Project C04 "The role of non-linguistic cognitive abilities in children’s negation processing"

Principal investigators: Prof. Angela Grimm, Prof. Barbara Kaup & Dr. Yvonne Portele

Studies show that children struggle to understand negation up to age five or six, and even for adults, negative sentences are more difficult to process than the corresponding affirmative sentences. We hypothesize that the specific difficulties that children face with negation processing stem from the fact that central cognitive abilities required by negation processing are still under development. In particular, this project aims to shed light on the role of Executive functions (EF) and Theory of mind (ToM) abilities in children’s processing of negation. The project tests the hypothesis that EF abilities are required to manage the activation of two opposing representations that are typically involved in negation processing (the representation of the factual and non-factual states of affairs) and that ToM abilities are a prerequisite for a full understanding of negation including pragmatic reasoning processes related to figuring out speaker intention. Our participants, German-speaking monolingual children aged 3;6 to 6;5 years and adult controls, will be tested in two work packages, one focusing on EF and the other focusing on ToM abilities. We will conduct experiments with a mixture of different paradigms. In addition to a production experiment, where participants construct contexts to negated and affirmative sentences, and a sentence-continuation task, where participants provide information regarding their interpretations of negative sentence fragments, we will focus on negation-related processing difficulties in eye tracking paradigms. In a number of experiments, we specifically target general processing difficulties as indicated by pupil dilation (pupillometry), as well as more specific difficulties related to arriving at a representation of the factual state of affairs when processing negative sentences (visual-world paradigm with picture-matching task). Our results will contribute to a better understanding of the general properties underlying the acquisition and processing of negation in children and adults and help to answer the question of how cognitive procedures interact with negation.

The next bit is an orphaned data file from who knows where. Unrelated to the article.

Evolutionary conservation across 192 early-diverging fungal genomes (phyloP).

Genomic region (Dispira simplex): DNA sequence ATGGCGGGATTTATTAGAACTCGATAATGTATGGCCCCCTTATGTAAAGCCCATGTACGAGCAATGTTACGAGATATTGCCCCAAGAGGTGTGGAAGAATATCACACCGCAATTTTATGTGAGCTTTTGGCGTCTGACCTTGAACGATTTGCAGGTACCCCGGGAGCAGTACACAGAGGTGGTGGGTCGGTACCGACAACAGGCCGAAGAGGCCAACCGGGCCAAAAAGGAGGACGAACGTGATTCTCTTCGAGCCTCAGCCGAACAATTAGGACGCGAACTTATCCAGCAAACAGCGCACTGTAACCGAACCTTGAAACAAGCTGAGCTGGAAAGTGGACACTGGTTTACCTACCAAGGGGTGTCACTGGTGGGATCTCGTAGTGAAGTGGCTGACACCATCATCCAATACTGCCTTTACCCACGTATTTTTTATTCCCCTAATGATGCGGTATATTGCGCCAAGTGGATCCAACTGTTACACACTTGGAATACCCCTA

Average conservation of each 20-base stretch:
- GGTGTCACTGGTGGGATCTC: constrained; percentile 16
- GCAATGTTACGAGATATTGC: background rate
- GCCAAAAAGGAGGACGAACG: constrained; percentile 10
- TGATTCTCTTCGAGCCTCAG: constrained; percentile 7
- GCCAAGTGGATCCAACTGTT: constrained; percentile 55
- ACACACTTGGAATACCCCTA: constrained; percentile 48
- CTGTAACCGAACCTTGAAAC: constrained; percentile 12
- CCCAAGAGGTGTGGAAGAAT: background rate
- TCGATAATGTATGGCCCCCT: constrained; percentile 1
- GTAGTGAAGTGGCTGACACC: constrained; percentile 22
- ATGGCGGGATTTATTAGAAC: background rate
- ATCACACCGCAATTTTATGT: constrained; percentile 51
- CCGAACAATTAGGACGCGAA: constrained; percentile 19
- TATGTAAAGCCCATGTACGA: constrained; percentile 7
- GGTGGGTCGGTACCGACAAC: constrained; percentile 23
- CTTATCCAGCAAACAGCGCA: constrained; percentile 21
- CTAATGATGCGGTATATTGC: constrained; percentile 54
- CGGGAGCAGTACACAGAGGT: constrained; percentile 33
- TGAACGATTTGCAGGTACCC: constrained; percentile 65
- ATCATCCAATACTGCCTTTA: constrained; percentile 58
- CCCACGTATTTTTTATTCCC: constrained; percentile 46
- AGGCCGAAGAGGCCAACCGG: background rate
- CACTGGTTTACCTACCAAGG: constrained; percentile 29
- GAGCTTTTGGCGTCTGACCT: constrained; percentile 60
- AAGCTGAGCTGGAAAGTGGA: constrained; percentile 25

In potential second or third funding periods we will look at adults with less developed ToM capacities and extend our investigations to other syntactic structures (e.g., cleft-sentences). Cleft sentences are of interest because the negative versions (e.g., It was John who did not eat the soup) apparently do not trigger the activation of the non-factual state of affairs. Furthermore, we plan to compare processing of negation to other pragmatic phenomena involving the activation of different alternatives (e.g., focus particles) and we will extend our investigations to language production.